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A cardinal perches in the safety of a dense shrub
before venturing to the feeder.

Feed (and Count) the Birds

First published on on January 18, 2007, by Suzanne DeJohn

I was watching birds at our feeder the other day, and one of our Bed and Breakfast guests joined me. A woodpecker perched on the feeder but neither of us could remember what type it was. Pileated? Red-headed? Downy? That evening he returned with a gift -- a field guide to birds of the Carolinas. I'm keeping the guide by the window so the next time that woodpecker visits, I'll be able to look it up.

Like many gardeners, avid bird-watchers are sticklers when it comes to identifying species. To the uninitiated, whether it's a downy or a pileated woodpecker is meaningless. Who cares? Those same people might think we're being fussy when we want to know if our new hibiscus is H. syriacus or H. rosa-sinensis. But one hibiscus is hardy in temperate regions, the other is tropical and we need to bring it indoors in the winter. Of course we need to know!

Knowing what bird species you're watching helps you discover the nuances of its behavior and determine if what you're seeing is rare or commonplace. It helps you provide the appropriate habitat or the right type of bird feeder. And it lets you communicate with other bird watchers. As you begin to appreciate the difference between a bluebird and a bluejay, or a cowbird and a catbird, a stroll through the woods takes on a whole new meaning -- it becomes a treasure hunt of sorts. Ooh, did you see that indigo bunting? Was that really a blue grosbeak?

For many of us, it's not about being able to rattle off the names of birds, or plants, or anything else for that matter. It's about honing observation skills. It's about stepping outside the routine of day-to-day responsibilities and finding joy and amusement in the simplest of things -- the antics of chickadees, the impossibly bright colors of cardinals and bluebirds, the gymnastics of a squirrel trying to raid the feeder. It's about stopping for a moment to see -- really see -- the life that surrounds us, from the commonest song sparrow to the most majestic hawk.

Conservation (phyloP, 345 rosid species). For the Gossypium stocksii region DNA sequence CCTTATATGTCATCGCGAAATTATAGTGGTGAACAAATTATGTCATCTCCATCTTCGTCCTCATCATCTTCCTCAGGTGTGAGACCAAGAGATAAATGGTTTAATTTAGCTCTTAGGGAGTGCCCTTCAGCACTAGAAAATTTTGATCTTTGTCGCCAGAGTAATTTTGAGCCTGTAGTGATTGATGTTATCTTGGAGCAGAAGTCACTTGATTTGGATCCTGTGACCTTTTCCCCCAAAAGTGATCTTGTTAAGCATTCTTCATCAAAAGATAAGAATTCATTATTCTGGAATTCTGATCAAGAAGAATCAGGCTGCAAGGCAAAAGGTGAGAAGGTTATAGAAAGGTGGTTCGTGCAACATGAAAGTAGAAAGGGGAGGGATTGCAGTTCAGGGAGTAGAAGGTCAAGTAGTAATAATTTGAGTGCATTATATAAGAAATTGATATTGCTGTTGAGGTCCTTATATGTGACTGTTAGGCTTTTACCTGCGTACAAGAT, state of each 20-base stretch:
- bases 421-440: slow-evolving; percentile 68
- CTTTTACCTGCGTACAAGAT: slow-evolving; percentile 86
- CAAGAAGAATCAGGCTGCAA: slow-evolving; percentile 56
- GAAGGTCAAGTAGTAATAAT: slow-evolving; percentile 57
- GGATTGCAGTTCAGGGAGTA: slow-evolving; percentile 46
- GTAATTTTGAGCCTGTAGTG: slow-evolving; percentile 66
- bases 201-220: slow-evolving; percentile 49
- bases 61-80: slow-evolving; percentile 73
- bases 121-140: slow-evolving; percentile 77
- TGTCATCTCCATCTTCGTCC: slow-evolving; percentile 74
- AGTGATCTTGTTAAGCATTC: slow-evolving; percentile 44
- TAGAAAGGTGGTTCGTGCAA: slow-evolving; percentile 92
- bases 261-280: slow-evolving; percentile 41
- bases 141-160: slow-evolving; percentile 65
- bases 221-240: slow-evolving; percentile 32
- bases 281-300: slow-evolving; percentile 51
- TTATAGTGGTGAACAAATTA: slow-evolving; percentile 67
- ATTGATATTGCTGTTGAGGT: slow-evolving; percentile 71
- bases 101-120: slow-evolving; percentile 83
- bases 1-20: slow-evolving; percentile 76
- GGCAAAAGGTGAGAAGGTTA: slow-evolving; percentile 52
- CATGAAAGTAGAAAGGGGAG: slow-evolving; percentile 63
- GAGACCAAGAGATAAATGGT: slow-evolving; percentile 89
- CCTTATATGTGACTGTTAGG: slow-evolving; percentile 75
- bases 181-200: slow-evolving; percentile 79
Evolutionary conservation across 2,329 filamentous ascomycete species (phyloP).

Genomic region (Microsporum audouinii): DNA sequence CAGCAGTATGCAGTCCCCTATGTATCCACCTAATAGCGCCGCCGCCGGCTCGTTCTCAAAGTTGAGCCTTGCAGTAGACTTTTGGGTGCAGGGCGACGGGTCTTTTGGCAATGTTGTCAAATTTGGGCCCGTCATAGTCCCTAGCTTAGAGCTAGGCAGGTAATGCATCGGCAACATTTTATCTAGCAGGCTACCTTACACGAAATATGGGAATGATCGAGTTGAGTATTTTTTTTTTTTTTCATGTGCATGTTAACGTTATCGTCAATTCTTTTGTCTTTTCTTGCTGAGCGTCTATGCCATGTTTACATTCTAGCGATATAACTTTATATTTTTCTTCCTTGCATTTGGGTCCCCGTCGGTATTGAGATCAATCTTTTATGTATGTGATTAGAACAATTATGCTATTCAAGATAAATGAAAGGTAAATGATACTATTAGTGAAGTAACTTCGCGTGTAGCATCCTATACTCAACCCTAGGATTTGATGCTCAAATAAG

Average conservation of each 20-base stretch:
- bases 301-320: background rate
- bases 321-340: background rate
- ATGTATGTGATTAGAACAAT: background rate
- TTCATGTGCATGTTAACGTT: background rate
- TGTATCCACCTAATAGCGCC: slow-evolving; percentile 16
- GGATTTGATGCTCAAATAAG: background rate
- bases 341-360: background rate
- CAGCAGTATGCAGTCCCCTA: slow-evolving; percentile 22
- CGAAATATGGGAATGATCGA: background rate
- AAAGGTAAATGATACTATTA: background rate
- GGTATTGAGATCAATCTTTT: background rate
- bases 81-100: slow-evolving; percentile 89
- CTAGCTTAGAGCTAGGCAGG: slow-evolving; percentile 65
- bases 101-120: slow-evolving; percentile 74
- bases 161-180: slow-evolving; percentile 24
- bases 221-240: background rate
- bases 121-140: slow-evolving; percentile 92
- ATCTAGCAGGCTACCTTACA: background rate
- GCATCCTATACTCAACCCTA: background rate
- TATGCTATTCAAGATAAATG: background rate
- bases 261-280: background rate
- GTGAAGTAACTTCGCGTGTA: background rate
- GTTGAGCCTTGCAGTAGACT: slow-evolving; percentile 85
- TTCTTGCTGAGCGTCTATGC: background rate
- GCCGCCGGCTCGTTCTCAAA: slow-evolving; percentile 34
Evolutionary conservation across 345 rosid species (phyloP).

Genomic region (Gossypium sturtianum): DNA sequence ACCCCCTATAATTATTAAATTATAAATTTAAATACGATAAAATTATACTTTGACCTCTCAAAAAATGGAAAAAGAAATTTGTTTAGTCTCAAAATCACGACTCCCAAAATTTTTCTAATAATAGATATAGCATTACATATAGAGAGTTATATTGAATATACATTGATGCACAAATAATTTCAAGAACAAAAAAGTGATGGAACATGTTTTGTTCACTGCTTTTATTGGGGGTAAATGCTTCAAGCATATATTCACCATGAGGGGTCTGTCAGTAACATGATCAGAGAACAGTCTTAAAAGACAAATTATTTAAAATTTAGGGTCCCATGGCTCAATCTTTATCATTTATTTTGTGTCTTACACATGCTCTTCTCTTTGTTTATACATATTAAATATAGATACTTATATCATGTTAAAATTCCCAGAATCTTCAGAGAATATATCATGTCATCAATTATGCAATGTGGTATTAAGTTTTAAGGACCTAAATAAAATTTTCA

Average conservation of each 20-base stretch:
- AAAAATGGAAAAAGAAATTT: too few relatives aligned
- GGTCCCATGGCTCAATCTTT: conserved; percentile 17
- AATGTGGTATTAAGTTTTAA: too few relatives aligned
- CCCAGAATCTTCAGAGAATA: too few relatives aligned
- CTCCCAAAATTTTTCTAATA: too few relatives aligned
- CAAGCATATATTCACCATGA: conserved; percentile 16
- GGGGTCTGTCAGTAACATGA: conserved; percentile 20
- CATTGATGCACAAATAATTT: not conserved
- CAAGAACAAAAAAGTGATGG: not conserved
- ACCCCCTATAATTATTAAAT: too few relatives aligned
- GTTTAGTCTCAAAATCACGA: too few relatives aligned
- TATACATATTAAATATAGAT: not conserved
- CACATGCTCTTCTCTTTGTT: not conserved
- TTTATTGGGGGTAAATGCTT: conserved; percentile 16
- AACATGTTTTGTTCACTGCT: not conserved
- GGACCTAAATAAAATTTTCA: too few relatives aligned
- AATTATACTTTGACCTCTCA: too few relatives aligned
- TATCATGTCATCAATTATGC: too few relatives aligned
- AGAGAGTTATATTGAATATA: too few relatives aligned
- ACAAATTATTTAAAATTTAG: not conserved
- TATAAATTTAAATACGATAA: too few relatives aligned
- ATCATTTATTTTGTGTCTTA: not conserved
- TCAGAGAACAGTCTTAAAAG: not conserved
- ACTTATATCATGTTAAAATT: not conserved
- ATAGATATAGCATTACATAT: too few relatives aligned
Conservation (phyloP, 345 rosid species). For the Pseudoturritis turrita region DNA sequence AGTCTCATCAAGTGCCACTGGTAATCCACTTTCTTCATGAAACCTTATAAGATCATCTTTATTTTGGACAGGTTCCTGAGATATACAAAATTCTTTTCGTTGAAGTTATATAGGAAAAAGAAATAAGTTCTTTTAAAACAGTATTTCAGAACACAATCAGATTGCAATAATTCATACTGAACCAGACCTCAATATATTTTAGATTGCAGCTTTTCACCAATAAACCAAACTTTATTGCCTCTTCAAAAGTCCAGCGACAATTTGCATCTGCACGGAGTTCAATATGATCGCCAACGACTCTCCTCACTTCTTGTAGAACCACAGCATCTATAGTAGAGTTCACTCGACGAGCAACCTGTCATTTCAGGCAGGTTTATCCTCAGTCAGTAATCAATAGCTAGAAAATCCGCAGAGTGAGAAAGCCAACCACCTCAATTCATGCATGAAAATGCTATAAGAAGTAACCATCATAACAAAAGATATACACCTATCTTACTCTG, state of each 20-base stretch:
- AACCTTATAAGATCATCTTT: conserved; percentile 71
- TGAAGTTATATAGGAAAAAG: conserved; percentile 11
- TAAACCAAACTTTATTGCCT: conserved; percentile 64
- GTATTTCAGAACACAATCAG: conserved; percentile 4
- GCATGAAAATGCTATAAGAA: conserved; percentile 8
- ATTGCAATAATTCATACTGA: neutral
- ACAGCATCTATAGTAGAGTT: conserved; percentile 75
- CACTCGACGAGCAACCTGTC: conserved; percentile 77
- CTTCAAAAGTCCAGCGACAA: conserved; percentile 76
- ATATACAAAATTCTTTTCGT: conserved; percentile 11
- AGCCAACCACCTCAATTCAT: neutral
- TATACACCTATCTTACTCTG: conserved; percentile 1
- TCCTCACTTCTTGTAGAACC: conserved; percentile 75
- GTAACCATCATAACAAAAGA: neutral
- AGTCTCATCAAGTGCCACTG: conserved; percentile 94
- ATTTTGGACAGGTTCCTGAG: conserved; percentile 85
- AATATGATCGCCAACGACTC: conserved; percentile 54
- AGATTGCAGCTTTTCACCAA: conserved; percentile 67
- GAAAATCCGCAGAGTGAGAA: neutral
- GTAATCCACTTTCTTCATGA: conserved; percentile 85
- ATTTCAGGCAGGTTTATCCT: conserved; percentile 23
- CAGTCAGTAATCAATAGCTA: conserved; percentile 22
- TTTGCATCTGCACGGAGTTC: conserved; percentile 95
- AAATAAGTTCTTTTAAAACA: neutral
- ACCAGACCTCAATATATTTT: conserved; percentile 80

Like any other study of the natural world, bird-watching gives you a glimpse of the dramas being played out in nature -- dramas that occur whether we're watching or not. Last summer I watched a mother bird boot her babies out of the nest she'd made in our hanging fern. She squawked relentlessly until, one by one, each baby bird climbed the wire hanger, plopped with a tiny thud onto the porch floor, got up a little dazed, and scurried away to find shelter. This half hour was far more amusing than any TV sitcom. Curious, I did some research and learned that many species of birds typically evict their young before they are able to fly. Who knew?

The Great Backyard Bird Count
If you've been bitten by the bird-watching bug, consider taking part in the annual Great Backyard Bird Count. Anyone can participate -- you don't need to be an expert at identifying birds. All you have to do is commit to counting birds for at least 15 minutes sometime between February 16 and 19, 2007. You can count the birds in your backyard, make a special trip to a natural area, or join a bird walk. Groups across the country organize events around the Bird Count. Submit your tallies to the Web site and you'll see your entry, as well as the entries from the tens of thousands of other people who participate.

Get the Kids Involved
Invite your children to join you in the Bird Count. Children, like, adults, who are curious about nature are never bored. Like butterflies, birds are a perfect lure to get kids outdoors. They're colorful, they're fun to watch, and they're everywhere. Set up a feeder or two and you're sure to attract birds -- often within a few hours. Kids will learn to sit quietly, observe, and do research to answer questions. These skills will serve them well throughout their lives.

Beware, though: Bird-watching can be addictive. You may find yourself stocking up on field guides, bird feeders, and seed, and taking more walks in the woods. The good news is that some addictions are good for you!

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